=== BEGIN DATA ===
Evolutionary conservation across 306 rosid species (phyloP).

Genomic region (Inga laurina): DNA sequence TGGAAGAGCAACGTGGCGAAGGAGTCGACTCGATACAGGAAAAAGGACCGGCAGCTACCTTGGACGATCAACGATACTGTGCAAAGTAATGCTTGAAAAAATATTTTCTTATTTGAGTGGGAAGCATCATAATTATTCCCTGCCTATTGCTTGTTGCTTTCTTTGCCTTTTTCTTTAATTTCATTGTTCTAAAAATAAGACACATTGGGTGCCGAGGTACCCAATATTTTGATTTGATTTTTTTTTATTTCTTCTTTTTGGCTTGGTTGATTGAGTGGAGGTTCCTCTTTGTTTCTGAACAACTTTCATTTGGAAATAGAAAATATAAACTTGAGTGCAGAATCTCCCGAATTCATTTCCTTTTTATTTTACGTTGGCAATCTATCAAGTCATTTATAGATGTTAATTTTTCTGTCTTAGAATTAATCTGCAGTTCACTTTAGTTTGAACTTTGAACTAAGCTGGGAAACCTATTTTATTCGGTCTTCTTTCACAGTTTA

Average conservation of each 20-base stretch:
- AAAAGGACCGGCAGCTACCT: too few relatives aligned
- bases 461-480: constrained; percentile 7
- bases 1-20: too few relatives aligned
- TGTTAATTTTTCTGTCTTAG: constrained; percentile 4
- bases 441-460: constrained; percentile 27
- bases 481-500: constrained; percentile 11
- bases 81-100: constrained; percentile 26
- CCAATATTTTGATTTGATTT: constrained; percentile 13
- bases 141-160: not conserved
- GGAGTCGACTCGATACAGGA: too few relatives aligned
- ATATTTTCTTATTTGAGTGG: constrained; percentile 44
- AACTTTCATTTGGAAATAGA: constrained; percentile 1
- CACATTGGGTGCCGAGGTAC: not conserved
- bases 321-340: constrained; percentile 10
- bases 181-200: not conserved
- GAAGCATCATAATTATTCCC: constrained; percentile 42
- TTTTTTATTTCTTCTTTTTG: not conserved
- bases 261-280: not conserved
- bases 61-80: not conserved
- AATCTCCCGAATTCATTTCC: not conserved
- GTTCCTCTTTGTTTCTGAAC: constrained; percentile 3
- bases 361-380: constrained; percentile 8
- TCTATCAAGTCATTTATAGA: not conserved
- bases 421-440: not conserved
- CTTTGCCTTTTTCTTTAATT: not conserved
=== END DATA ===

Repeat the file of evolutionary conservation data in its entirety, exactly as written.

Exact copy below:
Evolutionary conservation across 306 rosid species (phyloP).

Genomic region (Inga laurina): DNA sequence TGGAAGAGCAACGTGGCGAAGGAGTCGACTCGATACAGGAAAAAGGACCGGCAGCTACCTTGGACGATCAACGATACTGTGCAAAGTAATGCTTGAAAAAATATTTTCTTATTTGAGTGGGAAGCATCATAATTATTCCCTGCCTATTGCTTGTTGCTTTCTTTGCCTTTTTCTTTAATTTCATTGTTCTAAAAATAAGACACATTGGGTGCCGAGGTACCCAATATTTTGATTTGATTTTTTTTTATTTCTTCTTTTTGGCTTGGTTGATTGAGTGGAGGTTCCTCTTTGTTTCTGAACAACTTTCATTTGGAAATAGAAAATATAAACTTGAGTGCAGAATCTCCCGAATTCATTTCCTTTTTATTTTACGTTGGCAATCTATCAAGTCATTTATAGATGTTAATTTTTCTGTCTTAGAATTAATCTGCAGTTCACTTTAGTTTGAACTTTGAACTAAGCTGGGAAACCTATTTTATTCGGTCTTCTTTCACAGTTTA

Average conservation of each 20-base stretch:
- AAAAGGACCGGCAGCTACCT: too few relatives aligned
- bases 461-480: constrained; percentile 7
- bases 1-20: too few relatives aligned
- TGTTAATTTTTCTGTCTTAG: constrained; percentile 4
- bases 441-460: constrained; percentile 27
- bases 481-500: constrained; percentile 11
- bases 81-100: constrained; percentile 26
- CCAATATTTTGATTTGATTT: constrained; percentile 13
- bases 141-160: not conserved
- GGAGTCGACTCGATACAGGA: too few relatives aligned
- ATATTTTCTTATTTGAGTGG: constrained; percentile 44
- AACTTTCATTTGGAAATAGA: constrained; percentile 1
- CACATTGGGTGCCGAGGTAC: not conserved
- bases 321-340: constrained; percentile 10
- bases 181-200: not conserved
- GAAGCATCATAATTATTCCC: constrained; percentile 42
- TTTTTTATTTCTTCTTTTTG: not conserved
- bases 261-280: not conserved
- bases 61-80: not conserved
- AATCTCCCGAATTCATTTCC: not conserved
- GTTCCTCTTTGTTTCTGAAC: constrained; percentile 3
- bases 361-380: constrained; percentile 8
- TCTATCAAGTCATTTATAGA: not conserved
- bases 421-440: not conserved
- CTTTGCCTTTTTCTTTAATT: not conserved